At its meeting on January 18 and 19, 1961, the Commission began its consideration of substantive issues of intergovernmental relations, and adopted three Commission reports. Subsequent meetings of the Commission held in April, June, and September, 1961, were concerned with consideration and action on seven additional reports. These reports are as follows:

First. Coordination of Federal and State Inheritance, Estate, and Gift Taxes;

Second. Modification of Federal Grants-in-Aid for Public Health Services;

Third. Investment of Idle Cash Balances by State and Local Governments;

Fourth. Intergovernmental Responsibilities for Mass Transportation Facilities and Services in Metropolitan Areas;

Fifth. Governmental Structure, Organization, and Planning in Metropolitan Areas;

Sixth. State and Local Taxation of Privately Owned Property Located on Federal Areas;

Seventh. Intergovernmental Cooperation in Tax Administration: Some Principles and Possibilities;

Eighth. Periodic Congressional Reassessment of Federal Grants-in-Aid to State and Local Governments;

Ninth. Local Nonproperty Taxes and the Coordinating Role of the State;

Tenth. State Constitutional and Statutory Restrictions on Local Government Debt.

On the whole, the Commission's report has met with favorable response from Federal, State, and local, legislative and administrative officials and from the professional, business, and academic communities. Three of the reports have already had to be reprinted to meet the demand.

I am sure Senators will be interested in what is taking place as a result of the Commission's reports. The Commission decided very early in its life that its claim to permanence could not be justified on the mere issuance of reports; rather it had to devote considerable attention to following through in behalf of its recommendations in terms of legislative or administrative action. Allow me to summarize briefly what is happening with regard to its recommendations for legislative action at the Federal and State levels.

Of 11 recommendations for congressional action, 4 coincided with provisions incorporated into the Housing Act of 1961. These are expanded financial support to metropolitan planning agencies, Federal technical assistance to State and local urban planning, congressional consent in advance to interstate compacts for metropolitan area planning, and Federal financial assistance for mass transportation.

The remaining items for congressional action are: First, review of Federal grant-in-aid applications by metropolitan planning agencies; second, continued financial support to such planning agencies; third, revision of the Federal estate tax credit for taxes paid to States; fourth, authorizing transfers of funds among public health categorical grants; fifth, provision of a standard allocation formula for such grants; sixth, provisions for retrocession of exclusive Federal jurisdiction over various Government lands and properties; seventh, authorizing the Internal Revenue Service to perform services for State tax agencies on a reimbursement basis; and, eighth, providing uniform congressional policy and procedure under which all new grants-in-aid would be reexamined periodically.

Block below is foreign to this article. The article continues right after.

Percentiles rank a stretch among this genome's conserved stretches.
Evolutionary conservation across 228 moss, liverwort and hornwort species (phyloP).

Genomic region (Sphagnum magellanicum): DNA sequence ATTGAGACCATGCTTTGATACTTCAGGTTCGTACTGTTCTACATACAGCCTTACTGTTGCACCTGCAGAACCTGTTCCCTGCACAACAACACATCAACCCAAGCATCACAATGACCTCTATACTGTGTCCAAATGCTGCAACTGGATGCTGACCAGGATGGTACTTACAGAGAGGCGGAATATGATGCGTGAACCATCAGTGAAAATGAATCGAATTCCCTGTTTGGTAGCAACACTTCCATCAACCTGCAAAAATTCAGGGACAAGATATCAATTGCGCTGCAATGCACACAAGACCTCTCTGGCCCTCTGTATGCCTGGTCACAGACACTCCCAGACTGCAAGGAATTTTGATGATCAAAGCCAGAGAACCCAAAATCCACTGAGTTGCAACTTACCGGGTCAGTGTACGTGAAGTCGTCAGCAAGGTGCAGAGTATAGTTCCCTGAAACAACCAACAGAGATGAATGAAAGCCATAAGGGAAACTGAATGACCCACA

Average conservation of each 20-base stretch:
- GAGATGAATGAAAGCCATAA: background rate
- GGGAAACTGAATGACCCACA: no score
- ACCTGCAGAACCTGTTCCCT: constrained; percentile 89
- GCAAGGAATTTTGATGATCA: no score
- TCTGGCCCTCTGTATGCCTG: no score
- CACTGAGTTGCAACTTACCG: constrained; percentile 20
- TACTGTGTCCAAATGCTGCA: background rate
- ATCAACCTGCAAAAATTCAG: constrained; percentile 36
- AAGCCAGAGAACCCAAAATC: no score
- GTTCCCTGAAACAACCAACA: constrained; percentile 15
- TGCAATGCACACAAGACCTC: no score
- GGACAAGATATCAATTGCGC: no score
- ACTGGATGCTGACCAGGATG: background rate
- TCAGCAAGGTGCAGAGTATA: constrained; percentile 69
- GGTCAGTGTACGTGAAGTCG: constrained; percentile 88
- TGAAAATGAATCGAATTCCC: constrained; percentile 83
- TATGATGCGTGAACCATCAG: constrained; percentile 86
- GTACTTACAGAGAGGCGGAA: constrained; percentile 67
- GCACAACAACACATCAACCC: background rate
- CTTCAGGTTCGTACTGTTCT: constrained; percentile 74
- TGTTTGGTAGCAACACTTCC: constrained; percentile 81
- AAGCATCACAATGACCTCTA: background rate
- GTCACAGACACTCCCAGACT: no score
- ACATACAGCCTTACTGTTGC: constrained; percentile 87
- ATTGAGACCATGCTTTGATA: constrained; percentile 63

Bills to carry out the various recommendations have been introduced and referred to the appropriate committees. Considerable support has been developed for the estate tax credit and public health bills and we hope for favorable action in the present session.

Of the 22 recommendations for State legislative action, 7 have been developed into draft bills, all of which were approved by the Council of State Governments for inclusion in the council's 1962 legislative program. These bills cover the following subjects: First, authorization for local governments to invest Idle cash balances; second, authorization for interlocal contracting for joint performance of urban services; third, authorization for creation of metropolitan service corporations for mass transportation and for other functions; fourth, authorization for voluntary transfer of functions between cities and counties; fifth, establishment of a State unit for continuing attention and assistance to metropolitan areas; and, sixth, authorization for State and local governments to secure and preserve open land.

Resolutions endorsing all or most of these bills have been passed by the American Municipal Association and the National Association of County Officials. Additionally, the Governors' conference endorsed the principle involved in the draft bill on the investment of idle cash balances.

The Commission has also made several recommendations for broadening the scope of administrative cooperation at Federal and State levels, and consultations are proceeding between the Commission staff and Federal and State officials with regard to these matters.